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TTC Special: Good food attract tourists

TTC Special: Good food attract tourists

Millennials are increasingly seeking authentic and transformative travel experiences. Local cuisine provides them with a unique lens through which they can better understand the history, people and the culture of the destinations they visit. Photo: maridav / 123RF

By F. Martin

TTC Service.- Popularity of a destination in terms of food and drinks is a factor that helps tourists around the world to decide where to go on holiday.

A GlobalData consumer survey reveals that 27.6% of consumers analyze the gastronomic popularity of destinations before deciding whether or not to travel to those places.

“Globalization, coupled with a shift in cultural and economic influence from West to East and the boom in travel flows around the world, is resulting in consumers becoming increasingly familiar with and enthusiastic about different food cultures” according to the survey.

Another discovery of the survey is that some of the key trends redefining culinary tourism in recent years are the rise of street food and food markets, cooking lessons with locals and gastronomy tours with locals or experts. Yet, a new trend becoming increasingly influential within food tourism is home cooking and meal sharing.

“TV programs about chefs, cooking, traveling and cooking competitions, have all had a positive impact on the growing public passion for gastronomy, and a transformative effect on their food preferences, especially when traveling”, added the Globaldata study.

In the Caribbean experts estimates that heritage and culture influences diversity of cuisine available.
The islands offer diverse recipes of gastronomy such as Chinese, Indian, Syrian/Lebanese, African, Spanish, Portuguese, French and Dutch.

Small islands like Aruba, Jamaica, and Martinique use their national cuisines to promote their destinations.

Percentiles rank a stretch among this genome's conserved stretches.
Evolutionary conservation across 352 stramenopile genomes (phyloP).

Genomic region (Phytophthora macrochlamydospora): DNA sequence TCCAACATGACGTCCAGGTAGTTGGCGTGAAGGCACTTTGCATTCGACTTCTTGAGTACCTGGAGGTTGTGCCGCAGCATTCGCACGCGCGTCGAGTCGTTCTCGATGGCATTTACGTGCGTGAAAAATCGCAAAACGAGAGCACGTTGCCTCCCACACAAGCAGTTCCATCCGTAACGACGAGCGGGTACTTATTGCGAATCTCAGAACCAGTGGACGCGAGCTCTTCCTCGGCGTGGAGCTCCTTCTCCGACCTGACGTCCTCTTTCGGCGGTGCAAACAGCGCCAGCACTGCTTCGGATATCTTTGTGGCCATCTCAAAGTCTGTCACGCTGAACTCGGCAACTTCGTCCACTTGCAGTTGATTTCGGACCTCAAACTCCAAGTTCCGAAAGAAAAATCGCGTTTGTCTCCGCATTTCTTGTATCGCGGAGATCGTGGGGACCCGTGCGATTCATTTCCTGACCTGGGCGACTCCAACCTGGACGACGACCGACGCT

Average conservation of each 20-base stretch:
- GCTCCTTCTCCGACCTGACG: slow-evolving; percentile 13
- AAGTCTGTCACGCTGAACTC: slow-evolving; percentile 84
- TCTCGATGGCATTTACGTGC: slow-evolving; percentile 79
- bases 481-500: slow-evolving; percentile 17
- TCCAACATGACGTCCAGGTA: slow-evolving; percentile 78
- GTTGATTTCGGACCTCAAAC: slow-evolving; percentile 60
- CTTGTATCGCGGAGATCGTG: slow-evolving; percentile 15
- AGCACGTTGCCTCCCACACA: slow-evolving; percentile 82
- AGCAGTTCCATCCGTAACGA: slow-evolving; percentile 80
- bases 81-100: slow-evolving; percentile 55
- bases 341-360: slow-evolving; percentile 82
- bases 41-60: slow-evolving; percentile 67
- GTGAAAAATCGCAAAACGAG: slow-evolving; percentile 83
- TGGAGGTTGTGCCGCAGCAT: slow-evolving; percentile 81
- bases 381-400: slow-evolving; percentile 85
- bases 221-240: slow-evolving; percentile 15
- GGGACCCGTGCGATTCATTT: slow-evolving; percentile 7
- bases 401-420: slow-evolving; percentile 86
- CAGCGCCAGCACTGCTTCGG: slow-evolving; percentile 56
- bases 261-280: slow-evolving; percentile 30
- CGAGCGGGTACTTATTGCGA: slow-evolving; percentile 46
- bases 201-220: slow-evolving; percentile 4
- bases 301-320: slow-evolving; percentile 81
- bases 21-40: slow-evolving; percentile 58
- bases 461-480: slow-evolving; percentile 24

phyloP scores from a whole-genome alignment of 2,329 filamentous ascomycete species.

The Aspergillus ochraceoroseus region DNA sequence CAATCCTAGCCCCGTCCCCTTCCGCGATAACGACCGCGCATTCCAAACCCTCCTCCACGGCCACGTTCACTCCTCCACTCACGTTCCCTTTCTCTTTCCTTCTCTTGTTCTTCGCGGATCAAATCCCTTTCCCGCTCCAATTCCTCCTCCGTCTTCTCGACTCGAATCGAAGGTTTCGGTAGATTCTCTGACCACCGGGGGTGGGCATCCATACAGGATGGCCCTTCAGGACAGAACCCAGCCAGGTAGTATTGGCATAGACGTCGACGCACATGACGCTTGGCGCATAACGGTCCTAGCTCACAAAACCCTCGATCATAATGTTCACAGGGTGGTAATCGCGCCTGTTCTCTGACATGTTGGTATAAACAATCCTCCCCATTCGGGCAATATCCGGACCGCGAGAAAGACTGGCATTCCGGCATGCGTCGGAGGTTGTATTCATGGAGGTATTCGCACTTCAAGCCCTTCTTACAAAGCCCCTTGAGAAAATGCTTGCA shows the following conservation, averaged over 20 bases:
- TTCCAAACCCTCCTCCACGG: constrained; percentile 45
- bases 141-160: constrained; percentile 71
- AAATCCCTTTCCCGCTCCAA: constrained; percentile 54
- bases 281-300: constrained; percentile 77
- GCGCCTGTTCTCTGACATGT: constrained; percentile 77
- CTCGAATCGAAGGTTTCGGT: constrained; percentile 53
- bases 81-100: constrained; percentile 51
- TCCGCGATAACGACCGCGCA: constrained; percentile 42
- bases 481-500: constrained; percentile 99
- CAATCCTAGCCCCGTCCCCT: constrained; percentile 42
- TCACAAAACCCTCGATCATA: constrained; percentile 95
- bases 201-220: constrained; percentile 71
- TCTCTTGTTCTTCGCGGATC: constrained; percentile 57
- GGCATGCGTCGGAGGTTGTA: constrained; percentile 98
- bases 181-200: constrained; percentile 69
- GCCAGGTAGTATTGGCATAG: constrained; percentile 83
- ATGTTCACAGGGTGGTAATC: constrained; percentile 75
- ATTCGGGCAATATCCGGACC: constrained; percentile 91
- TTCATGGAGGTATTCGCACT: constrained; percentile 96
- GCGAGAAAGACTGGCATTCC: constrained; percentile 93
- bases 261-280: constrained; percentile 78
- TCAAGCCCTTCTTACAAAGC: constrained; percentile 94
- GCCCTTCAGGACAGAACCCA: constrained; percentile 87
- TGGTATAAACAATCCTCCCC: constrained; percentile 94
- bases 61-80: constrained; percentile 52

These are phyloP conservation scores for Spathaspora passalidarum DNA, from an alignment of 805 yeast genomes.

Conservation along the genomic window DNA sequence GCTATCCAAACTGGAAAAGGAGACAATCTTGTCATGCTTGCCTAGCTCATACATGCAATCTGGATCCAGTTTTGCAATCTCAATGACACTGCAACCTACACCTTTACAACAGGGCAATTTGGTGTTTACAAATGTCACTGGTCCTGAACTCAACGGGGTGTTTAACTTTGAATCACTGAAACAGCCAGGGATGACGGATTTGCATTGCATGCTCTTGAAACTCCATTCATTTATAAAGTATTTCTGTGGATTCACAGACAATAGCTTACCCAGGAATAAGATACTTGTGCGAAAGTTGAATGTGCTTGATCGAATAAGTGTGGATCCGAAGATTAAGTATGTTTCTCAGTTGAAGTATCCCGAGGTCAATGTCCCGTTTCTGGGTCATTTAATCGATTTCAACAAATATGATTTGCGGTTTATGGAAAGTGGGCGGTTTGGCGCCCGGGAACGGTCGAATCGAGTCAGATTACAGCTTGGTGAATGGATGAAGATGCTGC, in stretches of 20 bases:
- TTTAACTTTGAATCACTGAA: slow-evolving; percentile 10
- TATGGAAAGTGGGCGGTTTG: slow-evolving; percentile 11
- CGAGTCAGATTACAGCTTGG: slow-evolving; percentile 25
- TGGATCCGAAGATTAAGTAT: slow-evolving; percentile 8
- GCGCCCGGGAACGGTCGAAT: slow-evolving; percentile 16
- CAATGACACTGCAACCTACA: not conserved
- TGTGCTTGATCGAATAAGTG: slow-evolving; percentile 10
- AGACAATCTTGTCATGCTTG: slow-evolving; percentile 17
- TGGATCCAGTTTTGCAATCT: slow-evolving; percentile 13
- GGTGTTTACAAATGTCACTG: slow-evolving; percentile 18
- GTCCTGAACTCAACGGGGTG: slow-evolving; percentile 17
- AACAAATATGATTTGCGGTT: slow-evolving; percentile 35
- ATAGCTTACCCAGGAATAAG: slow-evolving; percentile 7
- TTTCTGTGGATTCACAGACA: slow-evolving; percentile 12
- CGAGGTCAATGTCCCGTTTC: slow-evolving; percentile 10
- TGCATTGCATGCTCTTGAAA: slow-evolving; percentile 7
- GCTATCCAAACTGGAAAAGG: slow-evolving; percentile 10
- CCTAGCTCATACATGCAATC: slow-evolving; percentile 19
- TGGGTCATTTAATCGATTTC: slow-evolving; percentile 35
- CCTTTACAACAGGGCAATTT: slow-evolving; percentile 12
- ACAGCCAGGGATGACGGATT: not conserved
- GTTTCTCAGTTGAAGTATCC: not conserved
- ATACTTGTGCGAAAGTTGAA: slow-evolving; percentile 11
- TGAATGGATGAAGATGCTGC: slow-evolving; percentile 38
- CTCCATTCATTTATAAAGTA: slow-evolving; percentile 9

Experts said that Martinique appears to use its local cuisine most aggressively, using a combination of locally prepared foods, cocktails, rum, fruits, and vegetables to visually portray this aspect of the country’s heritage.

Jamaica uses mainly fruit and vegetable imagery. The study findings suggest a need for the Caribbean island destinations to develop expertise in culinary tourism, followed by promotion through brochures, catalogs, websites, and other marketing materials.

The opinion of Konstantina Boutsioukou, Consumer Travel Analyst at GlobalData is that given that people traveling abroad and in particular millennials, are increasingly seeking authentic and transformative travel experiences, local cuisine provides them with a unique lens through which they can better understand the history, people and the culture of the destinations they visit.

Some countries in the area, including Cuba, are recovering their national cuisine as part of their tourism industry.

The Cuba, Dominican Republic and Puerto Rico cuisines are a blend of Native American food, Spanish, African, and Caribbean cuisines.

Some Cuban, Dominican an d Puertorrrican recipes share spices and techniques with Spanish and African cooking, with some Caribbean influence in spice and flavor.

This results in a blend of the several different cultural influences, with strong similarities with the cuisine of the neighboring of Cuba, Dominican Republic and Puerto Rico.

A small but noteworthy Chinese influence can also be accounted for, mainly in the Havana area. There is also some Italian influence.

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